Inspired by special boy

01 September 2014 - 02:02 By Poppy Louw
HANDS-ON: Alison Moschetta took matters into her own hands when she could not find a special-needs school for her son. She quit her job after 25 years and used her pension payout to set up a school last year
HANDS-ON: Alison Moschetta took matters into her own hands when she could not find a special-needs school for her son. She quit her job after 25 years and used her pension payout to set up a school last year
Image: MOELETSI MABE

A special school was all Alison Moschetta, 46, wanted for her special son. But when she could not find a suitable school the mother of four left her job to start her own special-needs school.

"I couldn't find a school that met both my son's needs and mine. I want to give other parents that gift," she said.

Moschetta's son, Lucca, was born with Reiger syndrome - a rare genetic disorder that results in eye abnormalities, especially glaucoma, and septicaemia, which in Lucca's case led to brain damage.

Moschetta, who spent years researching special-needs children and schools, invested all her pension payout to buy and renovate the property in Randburg, Johannesburg, that now houses the Loved Uplifted Carefree Cherished Angels (LUCCA) Support and Care Centre.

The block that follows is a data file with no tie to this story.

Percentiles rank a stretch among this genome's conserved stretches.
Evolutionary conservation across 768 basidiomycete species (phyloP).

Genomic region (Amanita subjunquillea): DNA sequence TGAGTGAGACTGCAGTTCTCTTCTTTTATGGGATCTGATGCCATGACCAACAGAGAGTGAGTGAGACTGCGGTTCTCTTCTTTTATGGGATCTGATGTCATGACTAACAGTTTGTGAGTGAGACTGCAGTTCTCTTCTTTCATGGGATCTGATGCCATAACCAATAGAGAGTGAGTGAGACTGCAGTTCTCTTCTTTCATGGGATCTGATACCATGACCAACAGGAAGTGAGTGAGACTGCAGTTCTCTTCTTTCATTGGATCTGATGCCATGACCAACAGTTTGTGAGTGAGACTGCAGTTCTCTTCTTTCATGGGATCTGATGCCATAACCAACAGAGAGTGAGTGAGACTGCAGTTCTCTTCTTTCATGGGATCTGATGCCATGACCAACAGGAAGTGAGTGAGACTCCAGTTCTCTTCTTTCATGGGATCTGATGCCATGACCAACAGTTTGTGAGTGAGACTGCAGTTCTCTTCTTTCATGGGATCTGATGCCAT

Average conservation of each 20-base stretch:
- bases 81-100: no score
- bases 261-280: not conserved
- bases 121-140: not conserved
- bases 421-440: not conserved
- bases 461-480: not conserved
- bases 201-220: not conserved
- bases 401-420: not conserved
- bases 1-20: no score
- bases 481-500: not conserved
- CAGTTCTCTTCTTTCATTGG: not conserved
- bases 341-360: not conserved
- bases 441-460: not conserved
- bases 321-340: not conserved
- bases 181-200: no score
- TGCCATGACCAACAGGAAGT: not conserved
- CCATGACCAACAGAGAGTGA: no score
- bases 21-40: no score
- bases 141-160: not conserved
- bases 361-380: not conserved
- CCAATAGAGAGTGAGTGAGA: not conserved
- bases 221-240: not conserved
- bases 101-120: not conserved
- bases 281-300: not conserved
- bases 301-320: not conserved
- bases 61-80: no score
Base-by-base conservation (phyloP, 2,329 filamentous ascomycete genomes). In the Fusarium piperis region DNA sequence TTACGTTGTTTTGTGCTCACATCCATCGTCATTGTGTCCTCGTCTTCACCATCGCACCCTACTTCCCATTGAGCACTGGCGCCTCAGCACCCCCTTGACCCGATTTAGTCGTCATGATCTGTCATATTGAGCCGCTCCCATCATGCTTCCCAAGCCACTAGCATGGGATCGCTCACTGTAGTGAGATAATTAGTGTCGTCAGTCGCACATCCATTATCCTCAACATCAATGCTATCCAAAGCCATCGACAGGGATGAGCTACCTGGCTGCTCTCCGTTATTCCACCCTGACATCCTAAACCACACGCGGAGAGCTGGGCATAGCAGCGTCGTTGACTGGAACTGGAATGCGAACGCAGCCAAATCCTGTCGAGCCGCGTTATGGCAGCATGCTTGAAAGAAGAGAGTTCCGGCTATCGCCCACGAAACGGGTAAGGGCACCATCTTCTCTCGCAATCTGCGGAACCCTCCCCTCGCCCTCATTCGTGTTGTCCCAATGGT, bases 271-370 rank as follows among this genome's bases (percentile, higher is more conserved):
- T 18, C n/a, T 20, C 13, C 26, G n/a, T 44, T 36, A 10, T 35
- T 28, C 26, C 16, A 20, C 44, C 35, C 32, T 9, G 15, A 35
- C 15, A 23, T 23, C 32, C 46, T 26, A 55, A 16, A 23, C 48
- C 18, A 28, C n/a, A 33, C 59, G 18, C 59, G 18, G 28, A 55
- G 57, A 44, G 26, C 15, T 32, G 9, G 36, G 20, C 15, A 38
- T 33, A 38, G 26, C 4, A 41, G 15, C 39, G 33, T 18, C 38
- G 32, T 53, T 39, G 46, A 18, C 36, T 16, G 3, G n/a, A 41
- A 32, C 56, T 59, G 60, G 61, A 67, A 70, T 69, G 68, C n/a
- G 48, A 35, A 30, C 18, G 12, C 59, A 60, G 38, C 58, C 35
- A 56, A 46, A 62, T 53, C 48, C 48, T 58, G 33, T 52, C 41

Tenchildren are enrolled at the school and eight more are expected to start in January. Her seven-year-old son is in Grade R. The school, which employs an on-site paramedic, can take up to 25 children aged up to 16.

Muhammad Suleman, a researcher for NGO Section 27, earlier this year highlighted the shortage of special-needs schools. Of this country's 25850 schools, only 423 cater to children with special needs, and only 63 provide education up to matric.

According to Stats SA's 2009 general household survey, nearly 2.1million children are disabled.

A 2013 Department of Health report noted that 8% of seven- to 15-year-olds with disabilities were not attending school in 2012. The figure was much worse for 16- to 18-year-olds, with a third of them not attending school.

Moschetta's Lucca school provides for the holistic needs of disabled children .

It has a nursery, rooms for reading, speech and sensory stimulation, an indoor heated pool with a paraplegic lift, a jungle gym, a trampoline and countless sensory toys for the children, who are under constant supervision.

A physiotherapist and speech, occupational and hydro therapists are on the premises. Counselling is available for overwhelmed parents.

Said Moschetta: "It was difficult juggling everything [to make it all happen].

"I have a qualified team for my children - I'm here as a support system for the parents."

  • The Lucca Support and Care Centre open day is on September 20.
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